You know that you need to get links to your site. Maybe you’ve submitted your site to a couple directories and begged for a link or two. That’s just the start in a website publisher’s list of tasks regarding links. It’s probably not your most important task, but it does deserve regular attention.
Why should I track backlinks?
You want to know which sites are sending you traffic and why.
Not all backlinks are rated equal. They aren’t even all necessarily good. Are people linking to you with respect or with derision? A directory site full of paid listings is not going to bring you the same type of traffic as a link from a satisfied customer’s Tweet. And neither are as valuable as a link from an authoritative site with positive reviews of your product.
You might find that you’re getting so much free traffic from another site that it’s worth creating a landing page just for those visitors. For example, if you know you’re getting links from a professional association’s site list of recommended resources, you could create a page welcoming them and even providing them with a special offer. (You just need to be sure you give the association the new link you want them to use or route the traffic through server variables.)
These inbound links are crucial as you work on search engine optimization. The search engines like some links better than others, too. A link from a “link farm” or an article that exists just to provide links may provide limited traffic (or get you banned from a search engine index.) It will never pay off as well as a link from a site such as a recognized expert’s curated listing of links or from a popular site with few competing outbound links. It’s important to be popular with a respectable crowd.
They can lose traffic
You could be losing visitors because of outdated links. Maybe you changed the URL for a page because you got a new CMS, moved from .htm to .php pages, or redesigned your site. You need to watch your current backlinks so you’ll know who to inform of any changes in the future. A broken link to your site might be the fault of someone else, but you’ll still suffer the consequences. You might get a visits from motivated people, but they’ll come frustrated that they had to go in search of the correct link themselves.
Links place your site in context
People can link to your site because they are offering it to their readers as an example of how things should be done or because your product is a perfect complement to theirs. They also could be linking to your site as a poor example, or as part of a joke. Your product could appear in a top ten list of useless kitchen items. Your name could appear as a link with the words “this leader” or “this joker.” A lazy web page author might list your heavy-duty containers on a page with canning jars and storage containers because you sell containers—even though they aren’t meant for food.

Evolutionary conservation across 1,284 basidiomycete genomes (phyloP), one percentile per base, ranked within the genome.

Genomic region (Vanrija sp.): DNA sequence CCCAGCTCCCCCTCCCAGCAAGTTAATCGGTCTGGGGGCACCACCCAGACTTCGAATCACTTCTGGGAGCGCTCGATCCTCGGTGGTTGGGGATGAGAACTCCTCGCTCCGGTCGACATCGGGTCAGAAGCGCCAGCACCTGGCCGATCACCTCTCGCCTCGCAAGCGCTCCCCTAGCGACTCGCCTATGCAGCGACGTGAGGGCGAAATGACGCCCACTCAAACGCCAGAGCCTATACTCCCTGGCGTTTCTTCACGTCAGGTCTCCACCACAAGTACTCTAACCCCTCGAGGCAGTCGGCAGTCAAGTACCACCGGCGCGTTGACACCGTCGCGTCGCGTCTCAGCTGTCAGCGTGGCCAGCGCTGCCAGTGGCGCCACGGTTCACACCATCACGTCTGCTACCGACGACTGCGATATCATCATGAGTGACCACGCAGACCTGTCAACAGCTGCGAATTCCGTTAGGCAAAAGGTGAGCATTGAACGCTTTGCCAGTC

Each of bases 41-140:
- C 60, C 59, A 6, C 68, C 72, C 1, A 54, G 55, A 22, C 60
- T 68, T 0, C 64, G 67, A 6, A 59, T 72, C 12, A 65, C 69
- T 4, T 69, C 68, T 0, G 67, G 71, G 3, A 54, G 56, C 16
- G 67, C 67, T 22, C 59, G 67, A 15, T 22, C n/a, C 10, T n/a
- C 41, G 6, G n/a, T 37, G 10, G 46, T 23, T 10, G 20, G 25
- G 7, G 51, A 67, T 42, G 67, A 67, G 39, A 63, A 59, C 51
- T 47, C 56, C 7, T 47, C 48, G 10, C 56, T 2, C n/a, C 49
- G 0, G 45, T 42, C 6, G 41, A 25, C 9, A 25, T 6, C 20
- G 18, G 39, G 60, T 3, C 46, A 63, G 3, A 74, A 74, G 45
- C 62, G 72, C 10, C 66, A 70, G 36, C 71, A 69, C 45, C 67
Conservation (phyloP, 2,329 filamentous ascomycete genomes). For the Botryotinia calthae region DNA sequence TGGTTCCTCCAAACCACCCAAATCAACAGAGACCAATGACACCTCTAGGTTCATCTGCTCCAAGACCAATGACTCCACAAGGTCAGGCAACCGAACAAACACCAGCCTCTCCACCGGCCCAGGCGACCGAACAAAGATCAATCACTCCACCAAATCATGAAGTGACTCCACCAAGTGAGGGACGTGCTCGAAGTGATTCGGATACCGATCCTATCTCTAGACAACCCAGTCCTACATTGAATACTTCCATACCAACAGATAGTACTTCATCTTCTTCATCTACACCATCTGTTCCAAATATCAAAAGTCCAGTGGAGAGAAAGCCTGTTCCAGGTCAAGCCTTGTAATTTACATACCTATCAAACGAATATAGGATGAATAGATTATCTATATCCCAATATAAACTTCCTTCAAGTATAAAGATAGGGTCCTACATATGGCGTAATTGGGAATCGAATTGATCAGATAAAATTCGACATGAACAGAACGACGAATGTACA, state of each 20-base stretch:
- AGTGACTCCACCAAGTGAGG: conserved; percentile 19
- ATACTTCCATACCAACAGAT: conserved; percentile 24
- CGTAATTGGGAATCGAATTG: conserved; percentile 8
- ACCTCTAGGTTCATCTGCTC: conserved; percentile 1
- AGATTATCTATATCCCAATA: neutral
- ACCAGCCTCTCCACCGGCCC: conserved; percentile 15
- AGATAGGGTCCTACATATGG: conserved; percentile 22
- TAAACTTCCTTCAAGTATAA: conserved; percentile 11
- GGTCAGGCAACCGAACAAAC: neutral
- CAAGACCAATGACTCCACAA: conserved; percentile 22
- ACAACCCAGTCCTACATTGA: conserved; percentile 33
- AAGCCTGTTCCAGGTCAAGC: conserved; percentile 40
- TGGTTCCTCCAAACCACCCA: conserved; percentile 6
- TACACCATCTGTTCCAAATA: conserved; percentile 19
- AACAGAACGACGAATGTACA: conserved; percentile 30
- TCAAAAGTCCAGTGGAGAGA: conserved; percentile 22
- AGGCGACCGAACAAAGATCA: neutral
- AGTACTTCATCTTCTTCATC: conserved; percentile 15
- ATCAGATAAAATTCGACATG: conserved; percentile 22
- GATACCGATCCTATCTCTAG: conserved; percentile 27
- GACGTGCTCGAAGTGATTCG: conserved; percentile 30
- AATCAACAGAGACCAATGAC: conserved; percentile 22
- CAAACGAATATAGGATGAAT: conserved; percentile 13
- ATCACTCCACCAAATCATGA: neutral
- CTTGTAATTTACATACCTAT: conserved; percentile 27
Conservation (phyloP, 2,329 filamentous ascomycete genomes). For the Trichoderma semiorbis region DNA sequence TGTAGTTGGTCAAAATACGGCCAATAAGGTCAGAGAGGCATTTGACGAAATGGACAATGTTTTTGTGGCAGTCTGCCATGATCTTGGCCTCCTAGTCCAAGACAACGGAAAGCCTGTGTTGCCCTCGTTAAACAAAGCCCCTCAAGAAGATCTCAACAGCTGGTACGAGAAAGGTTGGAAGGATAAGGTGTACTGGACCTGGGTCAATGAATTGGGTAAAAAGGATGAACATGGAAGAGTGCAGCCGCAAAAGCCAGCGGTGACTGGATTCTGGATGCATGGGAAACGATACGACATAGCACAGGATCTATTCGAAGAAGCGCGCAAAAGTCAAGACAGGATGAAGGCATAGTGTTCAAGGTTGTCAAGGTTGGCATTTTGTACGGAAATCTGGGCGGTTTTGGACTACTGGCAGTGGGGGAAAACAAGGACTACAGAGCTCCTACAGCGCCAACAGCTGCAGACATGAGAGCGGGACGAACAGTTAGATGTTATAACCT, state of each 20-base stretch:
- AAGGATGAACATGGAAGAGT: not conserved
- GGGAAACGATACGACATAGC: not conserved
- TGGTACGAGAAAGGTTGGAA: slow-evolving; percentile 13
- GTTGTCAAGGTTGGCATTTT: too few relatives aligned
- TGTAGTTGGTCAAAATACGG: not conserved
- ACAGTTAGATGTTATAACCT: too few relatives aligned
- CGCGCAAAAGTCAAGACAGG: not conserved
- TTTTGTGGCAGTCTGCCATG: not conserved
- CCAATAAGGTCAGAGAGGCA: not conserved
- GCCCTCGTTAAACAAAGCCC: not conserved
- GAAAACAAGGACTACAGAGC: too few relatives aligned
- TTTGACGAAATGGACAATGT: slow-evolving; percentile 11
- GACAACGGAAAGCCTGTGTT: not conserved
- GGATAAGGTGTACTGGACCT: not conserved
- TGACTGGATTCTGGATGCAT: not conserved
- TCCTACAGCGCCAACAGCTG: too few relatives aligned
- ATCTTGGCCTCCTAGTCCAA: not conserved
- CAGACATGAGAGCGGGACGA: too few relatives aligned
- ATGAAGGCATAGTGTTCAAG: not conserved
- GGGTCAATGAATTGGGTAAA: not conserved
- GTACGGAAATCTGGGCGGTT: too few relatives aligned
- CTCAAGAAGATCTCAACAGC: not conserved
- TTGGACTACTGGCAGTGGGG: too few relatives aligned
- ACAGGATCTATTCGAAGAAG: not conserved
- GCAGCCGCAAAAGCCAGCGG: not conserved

You want to know this information if you’re concerned with your brand image and reputation.
Search engines can get as confused as readers if the words used as part of the link to your site are inappropriate. If you’re selling childrens’ toys, you don’t want the link to your site to be “dangerous toys” or “as dangerous as this” because the word dangerous then gets associated with your brand name in people’s minds and in search engine indexes.
Backlinks are an excuse to begin or continue a conversation.
Locating a new link to your site means you can now send a message to the author of that link and thank him or her. You can inform them of something new on your site and ask for their feedback on it. You can request that they correct, update or remove an unflattering link.You can ask them what you could do to make them happier with your product or service. Perhaps the linking organization has an event you could sponsor for additional PR and links.
It might be a success metric for your site
For a few blogs or sites created to influence the public or an industry, earning links from governmental or educational sites, or a pundit’s blog might be one measurement of your influence and reach. These links might be as important or more important than the number of visitors to your site who complete a contact form. This might be true if it’s more important for your message and your work to be cited than to be read in it’s entirety.
How to find your backlinks
It used to be easy to track links to your site. All you needed to do was go to one of the major search engines and type “link: www.yoursite.com” and you got a pretty complete list. No more. Now you have to dig.
Pay for it
Link Insight provides reports not only on pages linking to yours, but also pages linking to your competitors. The tool helps identify high quality linking opportunities. It has reports for just about any link-related purpose you could come up with.
Clicky is another option at less cost.
Use a free tool
Free analytic tools will only show you links from sites providing you with traffic. They cannot identify broken links to your site or missed linking opportunities.
Yahoo Site Explorer doesn’t provide you with much information, but it does show inbound links.
Google Webmaster also provides just the links, but it’s easier to view them by page rather than just seeing all the links to your domain.
Google Analytics provides you with better insight into the worth of your backlinks.